Heresies have always been permitted by God in the life of the Church, as to prevent their possibility would be to compromise the gift of free-will. Furthermore, although leading to acrimony and dissension within the Church, heresies have historically been the grounds for reassessing and clarifying the particular doctrine that is being misrepresented or attacked. The Reformation however, is a curious case, as the very Church herself was rent asunder, and the unity of the visible Body of Christ undermined ever after. It was infinitely more destructive than any other heresy, and has compromised Christendom’s ability to speak to the world with integrity ever since – why did God allow this to happen?
From the Protestant perspective of course, the Reformation represented a return to the pristine state of the early Church – a shedding of the accretions of superstition grown up through the Middle Ages, and a recapturing of the pure doctrine of the apostles. There are (to put it mildly) a couple of issues with this though. Firstly, the question of when the Church apostatised is never adequately addressed – was it immediately after the apostolic age? Then what about the doctrines of Nicaea and Chalcedon that the Reformers appealed to? Was it sometime in the early medieval period? Then at what point exactly did the Church become the Whore of Babylon?
Secondly, assuming that the Church lost its way fairly early on its life, then what was the Holy Spirit doing in all the time between that apostasy and the time of the Reformation itself? Furthermore, if the Church is (or indeed never was) infallible, how exactly does the Holy Spirit lead her into all truth? How can we be sure we have the right canon of books in the Bible for starters? If you have an ego the size of Martin Luther or John Calvin you could decide to answer these questions on your own authority, but for most of us I suspect a firmer guarantee would be needed.
Lastly, in today’s more ecumenical age, when referring to the Catholic Church as the Antichrist is more of a minority opinion within Protestantism than back in the 1500’s, then some other explanation is required to justify the enormous amount of division amongst Christians. So instead the idea of the Reformers that the Church is simply the invisible and unknowable conglomeration of those who are or will be ‘saved’ is appealed to. The problem here is that many Protestant churches (e.g.; Anglicans, Lutherans) subscribe to the view that the Church is a visible entity in the world. What then, the Church being visible, and visibly fragmented, can we say about the Holy Spirit – is it divided? Surely not; but if He is not divided, how can he guide so many denominations in so many different and mutually exclusive directions?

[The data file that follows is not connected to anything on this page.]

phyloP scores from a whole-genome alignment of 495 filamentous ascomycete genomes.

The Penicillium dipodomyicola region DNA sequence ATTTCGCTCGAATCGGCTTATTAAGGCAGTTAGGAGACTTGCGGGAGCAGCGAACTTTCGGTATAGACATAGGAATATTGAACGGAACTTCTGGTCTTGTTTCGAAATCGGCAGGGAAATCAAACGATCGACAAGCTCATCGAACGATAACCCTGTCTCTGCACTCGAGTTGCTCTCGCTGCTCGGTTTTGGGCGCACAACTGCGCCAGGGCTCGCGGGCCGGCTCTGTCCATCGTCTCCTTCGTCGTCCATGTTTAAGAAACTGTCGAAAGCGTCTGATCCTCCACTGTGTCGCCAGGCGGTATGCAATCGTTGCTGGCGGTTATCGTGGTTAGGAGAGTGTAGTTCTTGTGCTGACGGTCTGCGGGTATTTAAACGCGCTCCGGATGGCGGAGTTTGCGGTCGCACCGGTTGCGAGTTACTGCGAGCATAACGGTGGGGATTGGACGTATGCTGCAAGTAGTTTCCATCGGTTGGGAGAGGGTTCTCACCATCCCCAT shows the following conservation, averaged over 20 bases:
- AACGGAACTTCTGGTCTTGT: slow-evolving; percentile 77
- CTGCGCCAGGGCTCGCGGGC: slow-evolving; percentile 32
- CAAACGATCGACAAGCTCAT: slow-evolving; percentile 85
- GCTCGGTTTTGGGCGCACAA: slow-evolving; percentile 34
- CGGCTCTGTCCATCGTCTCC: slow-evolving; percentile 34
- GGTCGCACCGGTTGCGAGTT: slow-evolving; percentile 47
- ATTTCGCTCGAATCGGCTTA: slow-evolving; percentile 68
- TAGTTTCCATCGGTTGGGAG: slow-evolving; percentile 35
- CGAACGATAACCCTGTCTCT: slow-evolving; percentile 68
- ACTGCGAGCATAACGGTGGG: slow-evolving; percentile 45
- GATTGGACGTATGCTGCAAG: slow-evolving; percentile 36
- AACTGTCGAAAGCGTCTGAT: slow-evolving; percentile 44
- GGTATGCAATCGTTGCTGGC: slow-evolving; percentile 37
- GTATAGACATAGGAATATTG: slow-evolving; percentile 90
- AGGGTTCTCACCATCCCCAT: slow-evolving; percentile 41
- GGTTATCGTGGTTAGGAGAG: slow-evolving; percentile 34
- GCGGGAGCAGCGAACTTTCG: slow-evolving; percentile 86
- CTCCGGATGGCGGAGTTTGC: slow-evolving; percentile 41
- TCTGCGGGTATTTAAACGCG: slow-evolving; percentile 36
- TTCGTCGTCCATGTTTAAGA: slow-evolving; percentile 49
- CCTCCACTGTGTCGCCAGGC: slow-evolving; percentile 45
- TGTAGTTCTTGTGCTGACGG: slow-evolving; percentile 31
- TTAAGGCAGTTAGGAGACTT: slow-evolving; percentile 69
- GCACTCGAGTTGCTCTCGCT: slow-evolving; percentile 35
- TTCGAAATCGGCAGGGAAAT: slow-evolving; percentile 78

One thing the majority of Christians can agree on now though is that Christian unity is needed in order to bear effective witness to the world. If we cannot agree amongst ourselves, then people are much less likely to take what we have to say seriously. Also, in the face of an increasingly hostile secularism, and the casual nihilism that it infects cultures with wherever it goes, reunion seems to be an imperative from a practical point of view – the relentless march of valueless and vacuous modernity can only really be resisted in the long run by a Christendom presenting a united front.
Another thing most Western Christians* should be able to agree on, is that reform of the Church at the time was necessary; the Church, as it had done throughout its history, was looking to renew its life and rid itself of abuses anyway – the misleadingly named ‘Counter-Reformation’ was going to happen, Luther or no. Where Catholics and Protestants differ is on whether, during the Reformation itself, the baby was thrown out with the bath water somewhat. Most Protestants would answer ‘no’ to the baby-bathwater question, and as considered above, many are willing to overlook glaring difficulties in their ecclesiologies. For Catholics however, the question must always linger – why did God let this happen? Why did he let parts of his Body tear themselves away?
Was it divine judgement? As mentioned above, everyone can agree that the Church was suffering from some serious scandals and abuse at the time – perhaps this had happened one too many times, or the degree of scandal was so great, that God decided a lesson needed to be learnt, even at the cost of the unity of His Church. If this were the case, a distinction would have to be made between what God wishes to be the case (i.e.; His ultimate will; what is pleasing to Him) and His making the best of the messes we make of His world, writing straight with crooked lines.